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Wednesday, 16 December 2020 11:05

5G, between challenges and opportunities

George Tsoukas, ANZ Manager, Gigamon George Tsoukas, ANZ Manager, Gigamon

GUEST OPINION by George Tsoukas, ANZ Manager, Gigamon: The advent of 5G is one of the most hotly discussed topics in the tech world today, for good reason. The technology is expected to provide a $5 billion boost to Australia’s economy by 2030, according to Deloitte and Telstra, leading to the creation of countless new jobs and opportunities.

The surge in speed and data volumes is set to enable more superior, seamless consumer digital experiences – think of the benefits this brings to activities such as gaming, streaming services and other forms of entertainment.

Unlike its predecessor, 5G also has the potential to revolutionise the business landscape. This year’s events have made flexible working and remote collaboration commonplace across the globe, so enabling employees to connect with colleagues and clients, no matter where they are, is going to be a key application for 5G in the future.

Naturally, with new opportunities for success come new challenges to overcome. In a network where such high volumes of traffic travel so rapidly, and where numerous devices are interconnected, performance issues can often be compromised and disrupt activities.

Meanwhile, growing network complexity means that security threats could go unnoticed. To top it all off, unlocking 5G success comes at a cost: 80 percent of service providers forecast the price of managing IT infrastructure and apps will rise with the arrival of 5G, and expect the initial cost of implementing the technology to be excessively high.

So, how can service providers leverage 5G to thrive in this new commercial landscape, while optimising their investment?

Monitoring networks...

While 5G will be a positive change on the tech landscape, unlocking the full suite of possibilities it holds is set to be a costly and complex affair. A crucial element to ensure any 5G investment is a success is network monitoring: to ensure the highest quality and performance, networks must be visualised comprehensively across their entirety, and all traffic rigorously analysed.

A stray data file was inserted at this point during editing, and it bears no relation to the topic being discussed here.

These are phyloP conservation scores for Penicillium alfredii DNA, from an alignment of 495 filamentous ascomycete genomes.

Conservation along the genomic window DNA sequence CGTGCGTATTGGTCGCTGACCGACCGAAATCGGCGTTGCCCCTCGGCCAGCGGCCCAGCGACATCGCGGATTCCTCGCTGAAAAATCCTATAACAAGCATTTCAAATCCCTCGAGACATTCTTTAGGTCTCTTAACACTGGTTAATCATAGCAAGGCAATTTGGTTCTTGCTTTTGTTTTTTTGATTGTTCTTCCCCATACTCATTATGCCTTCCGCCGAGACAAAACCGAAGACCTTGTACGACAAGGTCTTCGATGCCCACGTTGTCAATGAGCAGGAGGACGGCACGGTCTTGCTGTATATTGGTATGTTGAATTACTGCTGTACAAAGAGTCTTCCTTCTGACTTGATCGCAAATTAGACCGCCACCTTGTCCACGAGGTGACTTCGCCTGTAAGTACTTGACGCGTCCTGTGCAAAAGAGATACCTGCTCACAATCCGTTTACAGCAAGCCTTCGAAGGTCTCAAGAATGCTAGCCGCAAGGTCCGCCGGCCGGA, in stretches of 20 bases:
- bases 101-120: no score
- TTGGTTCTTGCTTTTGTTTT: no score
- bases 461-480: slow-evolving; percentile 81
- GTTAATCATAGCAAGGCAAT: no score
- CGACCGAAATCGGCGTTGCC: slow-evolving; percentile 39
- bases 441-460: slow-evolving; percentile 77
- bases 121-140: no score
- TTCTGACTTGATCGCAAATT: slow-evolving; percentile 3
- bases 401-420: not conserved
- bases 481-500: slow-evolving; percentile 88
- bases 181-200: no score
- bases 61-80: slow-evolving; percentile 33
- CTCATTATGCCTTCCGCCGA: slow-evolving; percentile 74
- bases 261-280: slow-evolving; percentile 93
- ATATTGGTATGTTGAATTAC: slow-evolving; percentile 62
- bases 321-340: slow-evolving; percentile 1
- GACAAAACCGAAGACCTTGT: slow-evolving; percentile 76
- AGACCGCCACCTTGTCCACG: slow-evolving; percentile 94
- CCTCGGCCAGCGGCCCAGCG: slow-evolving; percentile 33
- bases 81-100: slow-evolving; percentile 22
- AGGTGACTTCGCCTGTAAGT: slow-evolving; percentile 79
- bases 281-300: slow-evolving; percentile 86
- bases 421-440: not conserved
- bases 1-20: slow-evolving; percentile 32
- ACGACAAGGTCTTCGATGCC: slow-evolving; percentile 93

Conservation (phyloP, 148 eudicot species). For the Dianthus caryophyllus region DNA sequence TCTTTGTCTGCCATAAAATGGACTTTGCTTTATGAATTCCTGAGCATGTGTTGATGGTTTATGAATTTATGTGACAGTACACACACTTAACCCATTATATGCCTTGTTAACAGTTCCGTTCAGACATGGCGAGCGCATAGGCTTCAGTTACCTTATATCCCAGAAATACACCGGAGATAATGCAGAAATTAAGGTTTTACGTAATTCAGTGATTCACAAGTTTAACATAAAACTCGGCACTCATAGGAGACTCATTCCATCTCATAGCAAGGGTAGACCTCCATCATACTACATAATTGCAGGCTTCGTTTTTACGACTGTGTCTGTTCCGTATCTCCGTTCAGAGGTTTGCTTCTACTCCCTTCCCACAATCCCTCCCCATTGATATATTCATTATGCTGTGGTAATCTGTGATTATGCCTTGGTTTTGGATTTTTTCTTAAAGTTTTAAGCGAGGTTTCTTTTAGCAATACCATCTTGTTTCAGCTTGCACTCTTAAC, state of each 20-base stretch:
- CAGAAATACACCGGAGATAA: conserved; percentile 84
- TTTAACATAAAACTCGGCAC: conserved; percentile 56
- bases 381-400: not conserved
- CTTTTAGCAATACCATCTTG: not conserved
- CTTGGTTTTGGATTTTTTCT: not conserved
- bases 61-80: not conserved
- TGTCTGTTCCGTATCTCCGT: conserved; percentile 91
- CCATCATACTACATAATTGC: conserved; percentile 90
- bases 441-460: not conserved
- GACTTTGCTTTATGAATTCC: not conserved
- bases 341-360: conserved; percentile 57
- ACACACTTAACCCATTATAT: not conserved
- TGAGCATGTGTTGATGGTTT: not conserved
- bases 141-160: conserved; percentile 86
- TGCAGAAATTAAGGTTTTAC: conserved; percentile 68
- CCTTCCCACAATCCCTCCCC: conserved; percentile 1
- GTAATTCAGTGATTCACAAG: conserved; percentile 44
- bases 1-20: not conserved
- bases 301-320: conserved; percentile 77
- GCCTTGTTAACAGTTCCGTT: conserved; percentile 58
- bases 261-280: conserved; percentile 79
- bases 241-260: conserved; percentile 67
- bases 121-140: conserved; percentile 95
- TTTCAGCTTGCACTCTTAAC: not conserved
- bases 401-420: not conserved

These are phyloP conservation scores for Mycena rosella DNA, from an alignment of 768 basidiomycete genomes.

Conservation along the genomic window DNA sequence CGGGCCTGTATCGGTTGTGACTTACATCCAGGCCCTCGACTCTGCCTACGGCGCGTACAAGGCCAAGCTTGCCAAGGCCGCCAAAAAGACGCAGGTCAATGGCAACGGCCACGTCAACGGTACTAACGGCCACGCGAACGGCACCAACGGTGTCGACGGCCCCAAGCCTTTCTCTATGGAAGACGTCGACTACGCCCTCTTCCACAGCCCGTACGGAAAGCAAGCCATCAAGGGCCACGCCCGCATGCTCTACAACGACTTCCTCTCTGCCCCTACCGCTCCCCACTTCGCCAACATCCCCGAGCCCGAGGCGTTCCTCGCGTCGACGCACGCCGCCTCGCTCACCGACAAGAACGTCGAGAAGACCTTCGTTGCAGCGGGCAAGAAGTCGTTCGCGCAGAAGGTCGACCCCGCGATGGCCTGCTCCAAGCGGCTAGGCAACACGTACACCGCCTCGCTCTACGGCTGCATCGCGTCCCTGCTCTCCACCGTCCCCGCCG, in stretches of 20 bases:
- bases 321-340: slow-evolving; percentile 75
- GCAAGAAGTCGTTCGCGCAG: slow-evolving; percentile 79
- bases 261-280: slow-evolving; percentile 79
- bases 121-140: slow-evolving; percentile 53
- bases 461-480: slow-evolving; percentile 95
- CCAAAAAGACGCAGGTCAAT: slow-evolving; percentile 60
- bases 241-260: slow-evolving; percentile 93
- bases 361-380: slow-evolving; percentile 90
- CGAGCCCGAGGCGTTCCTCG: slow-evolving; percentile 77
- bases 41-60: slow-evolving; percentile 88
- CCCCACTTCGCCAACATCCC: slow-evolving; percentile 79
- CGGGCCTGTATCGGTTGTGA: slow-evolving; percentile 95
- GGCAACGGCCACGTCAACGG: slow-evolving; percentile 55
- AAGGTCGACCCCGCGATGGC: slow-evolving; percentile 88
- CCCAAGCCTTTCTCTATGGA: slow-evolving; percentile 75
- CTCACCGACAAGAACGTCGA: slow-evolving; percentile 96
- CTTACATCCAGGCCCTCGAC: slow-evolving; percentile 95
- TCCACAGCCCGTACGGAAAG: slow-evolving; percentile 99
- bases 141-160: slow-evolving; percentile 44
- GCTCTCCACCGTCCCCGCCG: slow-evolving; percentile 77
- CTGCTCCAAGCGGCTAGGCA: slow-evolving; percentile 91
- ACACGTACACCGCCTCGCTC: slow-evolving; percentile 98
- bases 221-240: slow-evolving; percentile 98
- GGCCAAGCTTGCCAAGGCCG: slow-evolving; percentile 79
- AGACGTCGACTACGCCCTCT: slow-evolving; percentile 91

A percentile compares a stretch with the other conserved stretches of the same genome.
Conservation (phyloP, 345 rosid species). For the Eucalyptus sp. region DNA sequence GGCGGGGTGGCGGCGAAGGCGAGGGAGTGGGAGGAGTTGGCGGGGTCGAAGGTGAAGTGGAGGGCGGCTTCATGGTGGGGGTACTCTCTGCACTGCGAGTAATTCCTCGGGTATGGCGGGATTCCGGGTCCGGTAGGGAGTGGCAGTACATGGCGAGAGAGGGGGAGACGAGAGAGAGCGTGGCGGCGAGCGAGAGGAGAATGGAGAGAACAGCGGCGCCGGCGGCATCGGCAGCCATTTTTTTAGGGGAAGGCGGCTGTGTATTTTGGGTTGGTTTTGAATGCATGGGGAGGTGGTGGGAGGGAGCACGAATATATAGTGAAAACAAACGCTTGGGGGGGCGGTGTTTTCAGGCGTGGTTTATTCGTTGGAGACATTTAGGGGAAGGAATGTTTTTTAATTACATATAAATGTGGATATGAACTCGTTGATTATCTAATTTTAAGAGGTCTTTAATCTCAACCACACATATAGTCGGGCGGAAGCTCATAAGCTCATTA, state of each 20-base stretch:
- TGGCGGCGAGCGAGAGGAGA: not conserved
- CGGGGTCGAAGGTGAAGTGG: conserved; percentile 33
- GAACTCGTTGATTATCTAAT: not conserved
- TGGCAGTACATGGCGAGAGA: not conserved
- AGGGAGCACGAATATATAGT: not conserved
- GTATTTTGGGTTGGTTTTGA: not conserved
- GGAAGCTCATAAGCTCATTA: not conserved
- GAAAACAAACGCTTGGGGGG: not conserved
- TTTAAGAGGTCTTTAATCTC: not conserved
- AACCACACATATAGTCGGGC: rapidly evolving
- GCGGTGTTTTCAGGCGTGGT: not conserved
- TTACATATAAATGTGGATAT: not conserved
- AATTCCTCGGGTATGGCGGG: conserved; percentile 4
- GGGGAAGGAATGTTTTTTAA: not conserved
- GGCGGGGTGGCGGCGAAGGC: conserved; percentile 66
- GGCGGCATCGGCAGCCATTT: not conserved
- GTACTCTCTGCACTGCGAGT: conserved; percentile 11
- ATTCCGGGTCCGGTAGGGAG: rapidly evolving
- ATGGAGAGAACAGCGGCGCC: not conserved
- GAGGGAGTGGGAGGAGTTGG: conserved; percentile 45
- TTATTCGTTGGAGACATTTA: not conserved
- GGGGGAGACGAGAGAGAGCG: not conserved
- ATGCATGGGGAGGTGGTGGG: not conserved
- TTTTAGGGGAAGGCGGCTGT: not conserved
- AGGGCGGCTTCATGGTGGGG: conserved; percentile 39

This requires fully virtualised solutions in fully virtualised locations (like control plane sites) and physical solutions in locations that are largely physical (like user plane sites) to cohesively manage environments dispersed across many geographies.

So network monitoring is something service providers must factor in at the beginning of any project. Considering it after the implementation will be far too late. After all, traffic volumes are only likely to increase: 5G will account for 45 percent of the 164 Exabytes (EB) of the mobile data traffic per month predicted to exist by 2025.

It’s clear that monitoring 5G traffic is fundamental in order to deploy it effectively. The question is: can it be done cost-effectively or is this going to be a service provider project that will break the bank?

...without forfeiting profits

When planning for 5G adoption, service providers need to bear the cost element in mind. First off, 5G will represent a significant upfront cost for those who seek to implement it. On top of this, the expense involved in monitoring 5G networks threatens to be prohibitive.

Upgrading and maintaining the tools and probes needed to monitor 5G network traffic can be incredibly costly, so service providers will find themselves tasked with figuring out how to derive profits from their 5G initiatives. Unsurprisingly, the panacea for this problem is working with optimisation in mind.

In order to drive optimisation, operators need clear visibility across the network. Making the most of their resources is possible only if they know what these are and how they’re being used.

Network visibility, for instance, can help to utilise monitoring tools more efficiently by directing all relevant traffic to the right place and redeploying existing 4G probes, which are less costly. Analysing networks can also help to identify performance issues rapidly, meaning problems can be resolved far more quickly and support costs can be contained.

Additionally, visibility into network traffic can also help make the 5G journey more profitable by unlocking greater revenue. For instance, a clear view of the network can help service providers identify customer accounts where they can derive more revenue, guiding their focus accordingly and helping to increase profits.

Insight into traffic and data use can also allow service providers to enhance the service they offer to their customers: improving their experience doesn’t just help garner more value from each account, it also helps to retain customers and minimise costly turnover.

5G offers challenges and opportunities all within one single innovation. When it comes to adopting the technology and making the most of its value, knowledge truly is power.

Now, budget uncertainty and global difficulties triggered by the pandemic risk dampening the excitement around 5G. However, its potential to streamline remote working and boost economies worldwide is too valuable to overlook.

That’s why service providers must focus on gathering insights into network traffic, its usage and potential pain points – this is key to realising this technology’s exciting possibilities.

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